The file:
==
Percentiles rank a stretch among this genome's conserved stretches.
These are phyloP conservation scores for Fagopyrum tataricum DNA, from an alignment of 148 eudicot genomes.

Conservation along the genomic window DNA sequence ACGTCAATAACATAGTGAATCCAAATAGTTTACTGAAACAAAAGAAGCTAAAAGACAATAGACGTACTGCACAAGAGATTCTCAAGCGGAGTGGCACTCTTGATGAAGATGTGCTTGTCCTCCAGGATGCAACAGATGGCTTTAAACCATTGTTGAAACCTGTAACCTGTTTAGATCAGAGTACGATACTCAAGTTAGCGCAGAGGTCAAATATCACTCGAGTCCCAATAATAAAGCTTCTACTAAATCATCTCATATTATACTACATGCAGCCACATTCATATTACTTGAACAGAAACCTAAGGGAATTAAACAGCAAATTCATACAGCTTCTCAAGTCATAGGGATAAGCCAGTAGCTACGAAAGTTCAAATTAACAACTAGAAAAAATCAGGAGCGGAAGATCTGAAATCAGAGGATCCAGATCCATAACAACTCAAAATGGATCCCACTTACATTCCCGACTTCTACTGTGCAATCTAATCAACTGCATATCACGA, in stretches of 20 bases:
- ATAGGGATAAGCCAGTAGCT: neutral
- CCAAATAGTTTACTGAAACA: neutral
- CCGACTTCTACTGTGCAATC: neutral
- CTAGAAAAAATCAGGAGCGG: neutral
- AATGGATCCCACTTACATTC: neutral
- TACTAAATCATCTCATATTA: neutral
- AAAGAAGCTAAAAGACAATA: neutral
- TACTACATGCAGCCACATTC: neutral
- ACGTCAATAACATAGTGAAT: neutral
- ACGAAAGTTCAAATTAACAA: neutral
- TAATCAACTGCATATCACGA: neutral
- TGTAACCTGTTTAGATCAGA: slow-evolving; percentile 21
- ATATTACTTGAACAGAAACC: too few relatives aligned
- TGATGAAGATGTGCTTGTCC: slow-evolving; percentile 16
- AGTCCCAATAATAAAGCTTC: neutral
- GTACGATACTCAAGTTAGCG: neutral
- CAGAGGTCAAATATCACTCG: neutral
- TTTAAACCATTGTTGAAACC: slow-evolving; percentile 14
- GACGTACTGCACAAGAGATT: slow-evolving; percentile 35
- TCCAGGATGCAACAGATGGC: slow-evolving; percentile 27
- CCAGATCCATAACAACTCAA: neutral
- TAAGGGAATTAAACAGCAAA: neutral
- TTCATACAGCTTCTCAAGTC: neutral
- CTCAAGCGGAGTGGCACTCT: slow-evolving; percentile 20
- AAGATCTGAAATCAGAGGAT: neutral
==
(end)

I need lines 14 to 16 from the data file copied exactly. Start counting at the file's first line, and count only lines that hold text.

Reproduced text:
- TAATCAACTGCATATCACGA: neutral
- TGTAACCTGTTTAGATCAGA: slow-evolving; percentile 21
- ATATTACTTGAACAGAAACC: too few relatives aligned